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Get moving after a trauma - interview with a rehabilitation specialist


Rehabilitation | PUBLISHED ON December 14th 2022


Bérangère Gohy works as a Rehabilitation Specialist at HI. She has co-ordinated, in partnership with Médecins Sans Frontières and Karolinska Institutet, a research project aimed to assess and refine a tool to measure mobility independence of people after a trauma.

We asked her a few questions about the research project, and its relevance for people who have experienced traumas.

Why is it important to assess the independence in mobility of a patient, after a trauma?

Bérangère Gohy HI rehabilitation specialistSevere injuries are common in humanitarian settings, caused not only by violence, but also by falls, road traffic or work accidents. Most patients need immediate medical attention, and often require surgery. The lucky ones reach a specialized hospital; but most of them will remain out of reach even for surgical care. When they do get access to a surgeon, the priority is mainly on saving life and limbs; not much attention is paid to ensure they can return to daily life activities afterwards.
But trauma care is not only about saving lives, it is also about ensuring that people can live at their best potential, resume their activities like education, work, and social life.
Measuring the patient’s independence in daily life activities allows to encourage early mobilisation and to improve the quality of care provided to the patient, by acting in a timely manner if difficulties are identified, putting in place rehabilitation programs adapted to the patient’s needs and other medical protocols as needed.


Which has been the object of your research?

Having in mind the importance of  measuring independence depending on contexts, our research aimed to assess whether the “Activity Independence Measure for Trauma (AIM-T)” was a valid tool to be used widely in humanitarian settings.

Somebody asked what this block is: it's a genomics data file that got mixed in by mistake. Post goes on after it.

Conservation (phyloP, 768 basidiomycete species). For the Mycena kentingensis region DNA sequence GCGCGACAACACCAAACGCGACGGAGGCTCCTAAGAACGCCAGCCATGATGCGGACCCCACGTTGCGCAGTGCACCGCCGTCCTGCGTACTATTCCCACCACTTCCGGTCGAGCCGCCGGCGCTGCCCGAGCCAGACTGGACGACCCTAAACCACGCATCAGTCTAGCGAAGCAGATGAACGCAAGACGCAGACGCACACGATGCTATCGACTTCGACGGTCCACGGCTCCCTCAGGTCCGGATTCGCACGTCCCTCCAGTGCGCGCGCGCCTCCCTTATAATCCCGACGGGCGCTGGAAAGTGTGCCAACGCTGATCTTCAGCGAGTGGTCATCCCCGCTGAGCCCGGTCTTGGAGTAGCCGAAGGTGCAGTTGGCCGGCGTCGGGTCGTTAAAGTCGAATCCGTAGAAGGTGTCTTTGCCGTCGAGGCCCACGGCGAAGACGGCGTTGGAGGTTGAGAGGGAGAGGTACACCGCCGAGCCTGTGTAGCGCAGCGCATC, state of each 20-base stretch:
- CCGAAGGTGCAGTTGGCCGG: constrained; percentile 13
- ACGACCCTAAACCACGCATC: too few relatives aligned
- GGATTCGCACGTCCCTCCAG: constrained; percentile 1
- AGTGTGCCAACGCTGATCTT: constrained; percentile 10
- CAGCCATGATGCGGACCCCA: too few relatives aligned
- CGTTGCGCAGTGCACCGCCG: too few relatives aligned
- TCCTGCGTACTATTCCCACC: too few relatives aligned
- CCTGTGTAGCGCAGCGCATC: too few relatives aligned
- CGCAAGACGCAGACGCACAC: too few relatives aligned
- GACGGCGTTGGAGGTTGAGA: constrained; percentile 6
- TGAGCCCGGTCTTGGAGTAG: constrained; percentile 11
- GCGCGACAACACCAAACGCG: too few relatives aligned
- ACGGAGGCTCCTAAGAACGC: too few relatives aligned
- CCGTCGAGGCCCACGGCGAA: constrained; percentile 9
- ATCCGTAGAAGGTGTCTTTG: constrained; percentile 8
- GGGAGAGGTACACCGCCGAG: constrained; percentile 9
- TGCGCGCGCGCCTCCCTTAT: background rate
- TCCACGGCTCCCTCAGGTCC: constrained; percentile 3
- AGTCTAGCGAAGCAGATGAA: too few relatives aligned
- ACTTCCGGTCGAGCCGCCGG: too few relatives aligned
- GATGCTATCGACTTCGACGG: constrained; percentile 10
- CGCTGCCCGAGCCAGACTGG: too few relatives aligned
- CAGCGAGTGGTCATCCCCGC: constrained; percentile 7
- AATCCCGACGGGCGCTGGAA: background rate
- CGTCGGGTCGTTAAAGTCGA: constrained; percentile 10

The AIM-T was first developed in Afghanistan by a team of HI and MSF physiotherapists, who observed that, even though the needs of each patient after trauma are different, they all have to be able to perform some common movements in their daily lives.
With this in mind, the team identified 20 basic movements. These were relevant at that time in that Afghan hospital, and were helpful in the daily practice for this particular team of physiotherapists.
Then, the AIM-T was also used by other teams in other countries. Before recommending the AIM-T for wider use, we needed confirmation about its validity and reliability: are those 20 movements suitable for all patients, of all ages, in all cultures? Is the AIM-T easy and quick enough to be used by overloaded teams? Is the tool giving reliable figures across therapists? Those were the questions behind this research project, which was carried out in different humanitarian settings (Yemen, Iraq, Burundi, Cameroon, Central African Republic and Haiti).

What are the findings of this research?

The data collected from 635 patients and the structured interviews with 23 health care professionals and 60 patients, allowed us to understand how the AIM-T should be improved.
The tool was shortened from 20 to 12 “basic movements”, to be more adapted for settings with time constraints and limited resources.
In addition, some of the “basic movements” in the tool were revised. For example, “putting on pants” being a part of the initial tool, made some patients uncomfortable and was therefore not often assessed. It was changed to “reaching lower back and grab clothes”, which is considered more appropriate while still evaluating the ability of the patient to use their arms and hands while dressing up.
This study showed that the revised version of the AIM-T is now suitable across different cultures, quick and reliable. Therefore, it can be used across a range of humanitarian contexts.

In which ways can this study have an impact on the delivery of care and, ultimately, on the people in need?

I think that Ramin’s story can illustrate well the impact on people. I met him during my first day as a Humanity & Inclusion physiotherapist in the Médecins Sans Frontières trauma center in Kunduz, Afghanistan, in 2011. Ramin, 10 years old, entered the consultation held in his father’s arms. He was operated on in the hospital a few weeks before, after a gunshot wound to the leg. The wound was clean and, based on medical advice, there was no need for further follow-up. Why wasn’t Ramin walking, as he should have by then? Well, it turned out that nobody actually had told him it was safe for him to move his leg, nor to stand and walk. Probably he was in pain, afraid of getting re-injured, so he just stayed in bed.
The use of measures, like the AIM-T, to quickly assess independence in daily activities, can prevent other patients from having a similar experience to Ramin, and eventually improve their recovery after a surgery, by encouraging them to mobilise earlier on.


Want to learn more?

Bérangère Gohy co-authored this scientific article that has just been published in PLOS Global Public Health : Monitoring independence in daily life activities after trauma in humanitarian settings: Item reduction and assessment of content validity of the Activity Independence Measure-Trauma (AIM-T)

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